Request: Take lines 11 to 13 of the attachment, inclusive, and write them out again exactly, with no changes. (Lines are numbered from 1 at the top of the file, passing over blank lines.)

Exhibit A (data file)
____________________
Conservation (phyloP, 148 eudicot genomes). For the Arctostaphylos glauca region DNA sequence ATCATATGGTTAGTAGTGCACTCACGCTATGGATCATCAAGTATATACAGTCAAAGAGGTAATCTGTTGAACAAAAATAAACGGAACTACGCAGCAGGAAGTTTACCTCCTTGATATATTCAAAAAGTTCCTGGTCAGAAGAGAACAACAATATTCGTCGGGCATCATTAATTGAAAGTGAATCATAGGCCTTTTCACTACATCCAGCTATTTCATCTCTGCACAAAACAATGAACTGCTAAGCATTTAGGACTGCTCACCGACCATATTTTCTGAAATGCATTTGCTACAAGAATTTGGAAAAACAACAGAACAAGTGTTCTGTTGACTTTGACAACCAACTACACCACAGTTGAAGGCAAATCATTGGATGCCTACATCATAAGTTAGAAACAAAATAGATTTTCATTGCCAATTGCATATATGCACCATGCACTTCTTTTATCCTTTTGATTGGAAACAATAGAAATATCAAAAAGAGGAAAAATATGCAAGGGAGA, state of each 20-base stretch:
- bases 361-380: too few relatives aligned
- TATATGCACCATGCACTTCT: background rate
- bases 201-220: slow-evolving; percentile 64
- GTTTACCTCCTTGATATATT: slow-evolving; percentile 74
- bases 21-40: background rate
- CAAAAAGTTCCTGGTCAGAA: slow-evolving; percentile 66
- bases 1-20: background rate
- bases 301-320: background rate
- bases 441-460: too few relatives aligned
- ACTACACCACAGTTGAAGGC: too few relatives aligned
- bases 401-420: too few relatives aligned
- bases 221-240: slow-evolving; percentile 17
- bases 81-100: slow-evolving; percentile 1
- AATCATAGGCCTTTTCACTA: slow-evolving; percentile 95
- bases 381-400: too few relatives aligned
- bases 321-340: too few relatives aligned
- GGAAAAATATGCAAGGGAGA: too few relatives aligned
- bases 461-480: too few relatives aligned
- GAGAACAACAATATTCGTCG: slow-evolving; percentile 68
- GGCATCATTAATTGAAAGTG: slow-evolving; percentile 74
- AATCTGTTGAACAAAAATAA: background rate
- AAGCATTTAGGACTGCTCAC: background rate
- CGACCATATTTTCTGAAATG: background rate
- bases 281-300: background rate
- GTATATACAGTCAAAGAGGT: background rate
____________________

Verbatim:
- ACTACACCACAGTTGAAGGC: too few relatives aligned
- bases 401-420: too few relatives aligned
- bases 221-240: slow-evolving; percentile 17